Summary: Dwelling with God is not a matter of me building a home for Him, it is a matter of God building His home in me.
This week I ran across this picture on Pinterest and I’d like to get your opinion on it.
[Show picture with this caption: “When you take care of God’s house, God will take care of your house.”]
I’m not going to ask for a show of hands, but I’d like for all of you to think about that statement for a moment and determine whether you think that statement is true or not.
Here’s another one that is similar, but slightly different:
[Show picture with caption: “Build God’s House, God will build your House.”]
How does that one strike you? [Pause]. Now let me show you the entire picture. Does that change your opinion at all?
Some of you are probably already asking why does this even matter? What harm could possibly come from that kind of thinking? After all, shouldn’t we be in the business of building God’s house?
I want you to keep these sayings in mind as we look at God’s Word this morning and then I’m going to show them to you at the end of the message and see if your opinion has changed at all.
In order to help us evaluate these statements in light of what the Bible has to say, we’re going to look at the account of someone who seemed to believe that these statements were true and see how God responds to his way of thinking.
A couple weeks ago we left off with the account of Israel’s first king, King Saul. Because of his partial obedience, which was viewed by God as disobedience, God told Saul that the kingdom was going to be taken away from him and his family and given to another. And that’s exactly what happened.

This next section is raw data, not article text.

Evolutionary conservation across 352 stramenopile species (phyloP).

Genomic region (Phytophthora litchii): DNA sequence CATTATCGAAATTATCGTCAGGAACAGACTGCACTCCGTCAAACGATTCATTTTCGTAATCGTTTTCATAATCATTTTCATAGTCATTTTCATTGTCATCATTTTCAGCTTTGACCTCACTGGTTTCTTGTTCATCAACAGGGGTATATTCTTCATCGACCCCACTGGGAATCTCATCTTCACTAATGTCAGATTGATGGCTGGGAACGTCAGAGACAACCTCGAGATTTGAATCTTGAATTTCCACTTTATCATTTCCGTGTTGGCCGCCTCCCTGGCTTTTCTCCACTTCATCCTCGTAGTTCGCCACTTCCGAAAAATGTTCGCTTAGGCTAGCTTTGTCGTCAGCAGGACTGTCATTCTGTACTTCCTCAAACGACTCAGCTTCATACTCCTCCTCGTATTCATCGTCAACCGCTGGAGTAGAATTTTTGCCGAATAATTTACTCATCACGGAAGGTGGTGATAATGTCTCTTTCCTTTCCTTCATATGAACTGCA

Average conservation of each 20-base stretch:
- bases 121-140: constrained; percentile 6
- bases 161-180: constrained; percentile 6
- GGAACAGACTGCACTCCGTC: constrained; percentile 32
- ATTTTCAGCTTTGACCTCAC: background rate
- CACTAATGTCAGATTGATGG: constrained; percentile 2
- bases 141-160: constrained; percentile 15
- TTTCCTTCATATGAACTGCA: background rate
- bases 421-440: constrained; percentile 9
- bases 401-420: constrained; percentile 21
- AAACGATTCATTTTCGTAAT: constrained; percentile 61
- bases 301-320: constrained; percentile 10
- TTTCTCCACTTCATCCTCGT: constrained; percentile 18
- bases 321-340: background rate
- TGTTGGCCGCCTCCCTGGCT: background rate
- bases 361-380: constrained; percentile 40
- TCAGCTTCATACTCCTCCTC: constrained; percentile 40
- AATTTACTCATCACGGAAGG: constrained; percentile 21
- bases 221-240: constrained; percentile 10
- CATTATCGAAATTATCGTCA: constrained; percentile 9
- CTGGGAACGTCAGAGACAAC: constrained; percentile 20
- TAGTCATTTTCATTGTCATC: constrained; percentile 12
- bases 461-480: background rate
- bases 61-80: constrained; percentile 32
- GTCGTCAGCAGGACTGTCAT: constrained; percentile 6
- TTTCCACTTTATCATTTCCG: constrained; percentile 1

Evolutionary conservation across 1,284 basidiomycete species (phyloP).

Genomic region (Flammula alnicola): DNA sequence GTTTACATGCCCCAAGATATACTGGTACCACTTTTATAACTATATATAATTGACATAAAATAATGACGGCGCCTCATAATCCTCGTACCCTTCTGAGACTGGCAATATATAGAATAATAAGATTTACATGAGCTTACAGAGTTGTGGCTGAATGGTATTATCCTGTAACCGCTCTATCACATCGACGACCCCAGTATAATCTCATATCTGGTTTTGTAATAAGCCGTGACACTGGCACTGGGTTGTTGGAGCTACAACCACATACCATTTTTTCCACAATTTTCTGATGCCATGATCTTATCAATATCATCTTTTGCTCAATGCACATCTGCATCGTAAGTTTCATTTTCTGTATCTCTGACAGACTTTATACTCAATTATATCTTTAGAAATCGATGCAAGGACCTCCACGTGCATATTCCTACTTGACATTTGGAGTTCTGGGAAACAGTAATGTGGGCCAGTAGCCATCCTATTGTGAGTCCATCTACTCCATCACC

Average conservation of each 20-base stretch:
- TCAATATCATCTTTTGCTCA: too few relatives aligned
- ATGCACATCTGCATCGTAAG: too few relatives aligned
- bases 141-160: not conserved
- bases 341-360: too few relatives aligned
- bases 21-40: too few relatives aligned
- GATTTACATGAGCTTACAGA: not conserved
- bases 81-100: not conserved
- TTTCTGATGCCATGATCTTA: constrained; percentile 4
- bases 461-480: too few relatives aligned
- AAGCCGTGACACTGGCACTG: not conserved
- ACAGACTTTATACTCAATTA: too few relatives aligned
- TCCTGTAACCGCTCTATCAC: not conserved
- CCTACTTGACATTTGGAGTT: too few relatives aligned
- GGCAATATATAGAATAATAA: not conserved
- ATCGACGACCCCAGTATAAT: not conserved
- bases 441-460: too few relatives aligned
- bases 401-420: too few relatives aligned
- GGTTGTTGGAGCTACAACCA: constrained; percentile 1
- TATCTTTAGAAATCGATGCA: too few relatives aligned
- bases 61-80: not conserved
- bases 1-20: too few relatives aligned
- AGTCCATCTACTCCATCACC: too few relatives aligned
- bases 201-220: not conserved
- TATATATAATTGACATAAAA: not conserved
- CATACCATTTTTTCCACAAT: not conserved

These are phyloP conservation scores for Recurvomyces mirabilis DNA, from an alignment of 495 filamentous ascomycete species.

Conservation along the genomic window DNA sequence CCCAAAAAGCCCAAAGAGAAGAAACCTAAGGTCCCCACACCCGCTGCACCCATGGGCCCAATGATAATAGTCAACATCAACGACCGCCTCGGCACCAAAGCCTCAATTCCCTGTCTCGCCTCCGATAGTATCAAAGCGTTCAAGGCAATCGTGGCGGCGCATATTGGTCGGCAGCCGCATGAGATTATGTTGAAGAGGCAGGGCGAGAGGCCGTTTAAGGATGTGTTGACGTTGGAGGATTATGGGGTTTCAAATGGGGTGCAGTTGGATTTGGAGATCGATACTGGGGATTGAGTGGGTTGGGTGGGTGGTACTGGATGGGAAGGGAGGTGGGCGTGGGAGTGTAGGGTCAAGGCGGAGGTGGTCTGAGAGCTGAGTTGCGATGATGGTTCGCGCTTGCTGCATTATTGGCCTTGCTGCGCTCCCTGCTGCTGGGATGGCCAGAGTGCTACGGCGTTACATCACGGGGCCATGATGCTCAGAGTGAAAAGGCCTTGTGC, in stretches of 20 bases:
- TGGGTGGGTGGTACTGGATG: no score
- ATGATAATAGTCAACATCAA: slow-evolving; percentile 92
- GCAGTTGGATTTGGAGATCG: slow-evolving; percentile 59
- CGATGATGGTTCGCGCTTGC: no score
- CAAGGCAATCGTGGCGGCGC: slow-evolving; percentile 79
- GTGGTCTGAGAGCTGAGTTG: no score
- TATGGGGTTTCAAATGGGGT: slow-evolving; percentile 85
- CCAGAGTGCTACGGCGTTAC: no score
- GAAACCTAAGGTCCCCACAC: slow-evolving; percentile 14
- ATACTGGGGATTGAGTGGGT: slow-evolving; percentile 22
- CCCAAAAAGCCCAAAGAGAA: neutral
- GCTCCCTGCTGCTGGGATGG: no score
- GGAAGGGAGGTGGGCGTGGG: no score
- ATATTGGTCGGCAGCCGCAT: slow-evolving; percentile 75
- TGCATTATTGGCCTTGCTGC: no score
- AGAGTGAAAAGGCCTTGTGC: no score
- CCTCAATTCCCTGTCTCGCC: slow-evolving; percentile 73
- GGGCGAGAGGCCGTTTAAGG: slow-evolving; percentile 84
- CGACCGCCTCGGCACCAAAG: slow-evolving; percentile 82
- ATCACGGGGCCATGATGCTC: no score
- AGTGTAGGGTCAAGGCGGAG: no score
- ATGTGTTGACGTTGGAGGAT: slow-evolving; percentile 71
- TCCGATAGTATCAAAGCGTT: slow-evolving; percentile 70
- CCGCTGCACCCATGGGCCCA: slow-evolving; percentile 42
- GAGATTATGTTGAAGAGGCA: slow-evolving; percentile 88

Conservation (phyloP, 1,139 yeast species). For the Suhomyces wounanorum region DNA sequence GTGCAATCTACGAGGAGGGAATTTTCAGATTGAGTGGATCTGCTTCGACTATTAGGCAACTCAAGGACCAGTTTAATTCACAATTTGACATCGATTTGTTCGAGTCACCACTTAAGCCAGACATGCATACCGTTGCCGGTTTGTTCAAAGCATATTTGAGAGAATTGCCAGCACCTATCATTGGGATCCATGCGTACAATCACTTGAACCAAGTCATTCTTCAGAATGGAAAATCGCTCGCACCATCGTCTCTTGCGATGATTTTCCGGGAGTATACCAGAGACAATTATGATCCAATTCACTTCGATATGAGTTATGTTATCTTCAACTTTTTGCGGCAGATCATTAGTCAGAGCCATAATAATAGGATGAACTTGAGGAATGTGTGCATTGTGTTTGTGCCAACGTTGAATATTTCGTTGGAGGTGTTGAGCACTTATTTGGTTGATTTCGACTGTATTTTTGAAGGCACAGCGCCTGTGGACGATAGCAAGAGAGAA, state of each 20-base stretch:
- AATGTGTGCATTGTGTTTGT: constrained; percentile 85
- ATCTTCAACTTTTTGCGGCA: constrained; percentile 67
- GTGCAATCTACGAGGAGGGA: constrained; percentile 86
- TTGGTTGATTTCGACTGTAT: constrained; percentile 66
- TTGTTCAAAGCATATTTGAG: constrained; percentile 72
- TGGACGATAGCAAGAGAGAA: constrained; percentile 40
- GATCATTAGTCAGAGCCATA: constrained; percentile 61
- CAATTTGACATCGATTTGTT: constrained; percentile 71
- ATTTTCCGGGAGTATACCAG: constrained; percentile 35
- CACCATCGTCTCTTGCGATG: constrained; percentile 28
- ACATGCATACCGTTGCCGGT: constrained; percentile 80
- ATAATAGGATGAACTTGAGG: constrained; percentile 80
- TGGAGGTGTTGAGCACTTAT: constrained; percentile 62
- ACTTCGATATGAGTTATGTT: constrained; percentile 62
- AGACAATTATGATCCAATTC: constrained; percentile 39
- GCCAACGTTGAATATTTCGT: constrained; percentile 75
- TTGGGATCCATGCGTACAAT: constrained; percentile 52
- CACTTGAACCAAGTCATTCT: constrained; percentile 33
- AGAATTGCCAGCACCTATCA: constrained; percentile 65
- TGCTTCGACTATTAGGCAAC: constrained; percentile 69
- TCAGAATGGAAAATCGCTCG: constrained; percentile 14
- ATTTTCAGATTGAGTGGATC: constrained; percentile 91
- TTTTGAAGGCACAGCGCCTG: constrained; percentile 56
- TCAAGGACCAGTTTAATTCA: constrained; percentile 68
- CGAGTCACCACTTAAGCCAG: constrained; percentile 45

Shortly thereafter, God summoned Samuel to go the house of Jesse, where God directed him to anoint Jesse’s youngest son, David, to be king. However, David did not actually become king over all Israel until nearly 25 years later at the age of 37.
After he became king, David led the Israelites to victory over the Philistines and the Ark of the Covenant was brought to Jerusalem, which David had established as the capital. God then gave the Israelites a period of rest and during that time David built his palace there in Jerusalem.
That brings us to the passage that we’ll look at this morning – 2 Samuel chapter 7. Many commentators have referred to this chapter as the most important chapter in the Old Testament. And I think we’ll be able to see why as we look at this chapter this morning.
[Read 2 Samuel 7:1-3]
David looks at the splendor of his own palace and compares that to the tent where the Ark of the Covenant is housed. So he decides that he wants to do something for God and build a house for God.
This is the first time we are introduced to Nathan the prophet who had apparently become one of David’s trusted advisors. Most of you know that Nathan will continue to play an important role in David’s life when he later confronts David about his adulteress relationship with Bathsheba. And Nathan, without consulting God, tells David to go for it because the Lord is with him.
Before we proceed any further, let me just say that I think that for the most part David’s motives and his judgment are good. He wanted to do something for God, perhaps even out of gratefulness for what God had done for him. Certainly nothing wrong with that. And he also sought counsel from a prophet, which is also to be commended. But as we’re about to see, there is one fatal flaw in David’s reasoning here, the same one that we are prone to make.